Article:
I’m using a BL5S220 and have a problem when trying to calibrate any of the bipolar adc gains.
I setup the voltage source as indicated by the calibration program. I set the voltage source for the positive and then swap the PS leads, but when a vary the PS for the whole range, I notice that only the positive range is shown with correct values. When in the negative range, only erratic values are displayed.
I know that for bipolar ranges, some DAC channels are used for voltage references, so I check the DAC channels 0 & 1, and they’re working just fine.
Any ideas. Thanks.
What range are you varying the voltag over?
The bipolar mode requires the use of 2 inputs and shows the difference between the 2 which can be negative in a relative fashion i.e. if input 1 is greater than input 2 but the voltages applied to the pins is always greater than 0. This mode does not allow the measurement of voltages less than 0 relative to the analog ground.
Thank you very much for your quick response.
Well, in fact I have tried calibration of all different ranges in the SE bipolar mode and the results are the same.
Regarding the use of two inputs, this is something I have thought about it and sounds with lots of logic. But I’m a little confused, I thought differential mode required the two inputs, but single ended mode required only one.
I have tried differential mode and that works fine. What I’m trying to calibrate now is the bipolar single ended range. I’m using the ADC_CAL_SE_BIPOLAR.C program to do the calibration, and acording to the instructions there, there is no need for a second input. My c. sense was in the way of just how a binary offset reading would be.
Could you clarify on this a little further?
I was confusing bipolar mode and differential mode. Bipolar mode should allow you provide a negative input as it floats the potential divider to offset the input voltage into the positive range before passing it to the ADC.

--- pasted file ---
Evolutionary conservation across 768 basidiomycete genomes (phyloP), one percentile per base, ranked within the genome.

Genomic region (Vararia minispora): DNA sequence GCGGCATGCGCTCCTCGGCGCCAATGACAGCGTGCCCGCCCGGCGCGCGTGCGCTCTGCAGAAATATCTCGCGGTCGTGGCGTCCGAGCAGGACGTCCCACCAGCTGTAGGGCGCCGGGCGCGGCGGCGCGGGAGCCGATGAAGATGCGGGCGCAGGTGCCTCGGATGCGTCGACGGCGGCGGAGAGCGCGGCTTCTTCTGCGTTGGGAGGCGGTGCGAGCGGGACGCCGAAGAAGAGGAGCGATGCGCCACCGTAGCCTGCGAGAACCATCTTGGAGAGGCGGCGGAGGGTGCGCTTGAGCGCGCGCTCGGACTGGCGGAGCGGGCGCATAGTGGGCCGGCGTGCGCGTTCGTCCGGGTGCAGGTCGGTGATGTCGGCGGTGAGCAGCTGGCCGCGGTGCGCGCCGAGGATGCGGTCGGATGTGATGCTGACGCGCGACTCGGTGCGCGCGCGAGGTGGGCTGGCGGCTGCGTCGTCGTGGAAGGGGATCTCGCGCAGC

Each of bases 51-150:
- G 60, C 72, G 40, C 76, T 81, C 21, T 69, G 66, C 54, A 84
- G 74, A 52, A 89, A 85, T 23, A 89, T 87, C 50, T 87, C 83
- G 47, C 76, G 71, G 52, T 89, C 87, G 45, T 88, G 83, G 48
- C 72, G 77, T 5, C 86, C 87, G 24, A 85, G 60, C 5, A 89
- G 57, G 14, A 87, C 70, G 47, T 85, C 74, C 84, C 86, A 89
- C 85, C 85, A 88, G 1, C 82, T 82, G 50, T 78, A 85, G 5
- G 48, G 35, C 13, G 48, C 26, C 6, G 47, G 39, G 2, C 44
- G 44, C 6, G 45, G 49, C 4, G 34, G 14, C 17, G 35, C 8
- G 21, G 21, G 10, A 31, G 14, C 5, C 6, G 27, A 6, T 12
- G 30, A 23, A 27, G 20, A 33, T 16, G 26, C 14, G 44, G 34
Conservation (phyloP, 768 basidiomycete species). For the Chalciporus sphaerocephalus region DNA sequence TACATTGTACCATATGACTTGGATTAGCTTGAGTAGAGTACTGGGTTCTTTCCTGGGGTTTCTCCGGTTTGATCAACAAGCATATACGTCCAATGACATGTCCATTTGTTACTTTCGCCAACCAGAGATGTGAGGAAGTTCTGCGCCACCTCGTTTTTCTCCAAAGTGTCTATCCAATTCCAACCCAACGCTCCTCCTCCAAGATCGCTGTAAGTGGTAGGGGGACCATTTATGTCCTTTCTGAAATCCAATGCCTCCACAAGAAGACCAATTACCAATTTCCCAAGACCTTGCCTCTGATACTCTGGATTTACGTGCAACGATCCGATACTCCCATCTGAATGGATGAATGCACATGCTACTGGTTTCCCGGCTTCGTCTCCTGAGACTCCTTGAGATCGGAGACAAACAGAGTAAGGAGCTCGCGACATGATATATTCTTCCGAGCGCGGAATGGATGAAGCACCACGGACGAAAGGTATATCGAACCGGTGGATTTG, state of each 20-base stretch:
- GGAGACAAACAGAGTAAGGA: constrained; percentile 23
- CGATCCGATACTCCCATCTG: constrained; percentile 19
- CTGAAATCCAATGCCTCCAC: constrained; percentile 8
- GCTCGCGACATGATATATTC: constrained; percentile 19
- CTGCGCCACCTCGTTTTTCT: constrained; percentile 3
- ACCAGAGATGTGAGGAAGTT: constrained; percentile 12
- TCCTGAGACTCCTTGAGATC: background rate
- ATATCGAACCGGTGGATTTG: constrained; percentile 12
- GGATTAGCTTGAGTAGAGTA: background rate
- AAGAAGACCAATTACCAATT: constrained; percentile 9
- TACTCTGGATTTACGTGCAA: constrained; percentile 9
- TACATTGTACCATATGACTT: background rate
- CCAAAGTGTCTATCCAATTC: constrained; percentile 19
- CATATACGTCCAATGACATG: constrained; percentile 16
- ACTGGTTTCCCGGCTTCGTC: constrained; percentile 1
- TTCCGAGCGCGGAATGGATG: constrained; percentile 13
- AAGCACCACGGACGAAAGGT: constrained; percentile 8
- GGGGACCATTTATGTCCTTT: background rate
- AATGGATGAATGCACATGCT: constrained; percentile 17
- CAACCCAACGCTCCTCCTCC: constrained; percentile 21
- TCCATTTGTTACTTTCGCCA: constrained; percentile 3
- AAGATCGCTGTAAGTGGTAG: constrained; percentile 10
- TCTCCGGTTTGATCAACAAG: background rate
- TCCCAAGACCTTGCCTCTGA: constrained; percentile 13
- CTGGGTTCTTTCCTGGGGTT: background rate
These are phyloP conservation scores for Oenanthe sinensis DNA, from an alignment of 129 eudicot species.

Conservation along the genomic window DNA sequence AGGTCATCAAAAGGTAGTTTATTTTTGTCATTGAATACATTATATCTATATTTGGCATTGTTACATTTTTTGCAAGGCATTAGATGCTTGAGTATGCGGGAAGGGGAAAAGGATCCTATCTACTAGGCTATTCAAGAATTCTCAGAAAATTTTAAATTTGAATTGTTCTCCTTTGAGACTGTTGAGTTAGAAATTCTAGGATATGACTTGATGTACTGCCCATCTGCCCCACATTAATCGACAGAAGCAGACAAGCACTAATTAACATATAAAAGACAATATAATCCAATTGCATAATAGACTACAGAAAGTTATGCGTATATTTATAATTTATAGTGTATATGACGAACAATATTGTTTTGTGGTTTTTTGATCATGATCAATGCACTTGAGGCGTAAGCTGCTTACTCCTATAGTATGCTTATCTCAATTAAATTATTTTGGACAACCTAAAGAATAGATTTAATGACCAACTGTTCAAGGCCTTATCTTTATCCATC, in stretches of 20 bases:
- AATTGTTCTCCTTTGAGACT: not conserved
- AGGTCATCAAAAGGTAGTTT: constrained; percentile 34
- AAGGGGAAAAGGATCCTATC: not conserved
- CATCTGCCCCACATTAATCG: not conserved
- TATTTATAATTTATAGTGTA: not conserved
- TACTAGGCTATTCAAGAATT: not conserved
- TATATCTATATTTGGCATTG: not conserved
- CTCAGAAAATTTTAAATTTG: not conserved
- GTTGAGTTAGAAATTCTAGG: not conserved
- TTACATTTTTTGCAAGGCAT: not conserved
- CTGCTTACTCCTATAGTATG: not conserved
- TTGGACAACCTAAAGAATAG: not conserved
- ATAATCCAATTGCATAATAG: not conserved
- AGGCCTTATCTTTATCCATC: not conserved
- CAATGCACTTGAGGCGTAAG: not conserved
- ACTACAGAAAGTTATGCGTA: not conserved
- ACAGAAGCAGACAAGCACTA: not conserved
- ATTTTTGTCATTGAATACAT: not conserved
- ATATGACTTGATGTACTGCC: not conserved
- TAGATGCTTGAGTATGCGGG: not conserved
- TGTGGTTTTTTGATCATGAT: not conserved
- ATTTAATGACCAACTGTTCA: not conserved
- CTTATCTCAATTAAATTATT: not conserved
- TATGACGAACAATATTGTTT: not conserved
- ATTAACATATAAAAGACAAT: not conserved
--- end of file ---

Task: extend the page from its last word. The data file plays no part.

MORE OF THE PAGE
Does your power supply output a true negative voltage relative to ground?
By the instructions in the ADC calibration program, the channel is calibrated by taking a reading in two points: at 80% in the positive range and at %80 in the negative range. By setting a power supply to 80% in the positive range and then swapping the leads to do the negative point, the effects of reading errors appear when swapping the leads.
What I did was to create the two voltage references (-80%, +80%) with a common reference instead of just one reference plus a swap of lead. Now, instead of swapping the leads, I connected the channel to the negative referece when doing the second point and there it is, it just works!!!
Could someone there care to explain why this happens?
If the controller and the power supply share a common ground then swapping the leads will not result in a negative voltage on the input.
Swapping the leads would only work if the power supply was truly floating relative to the BL5S220 ground (a battery powered supply for example).
I’m using different power supplies and they’re isolated one from each other.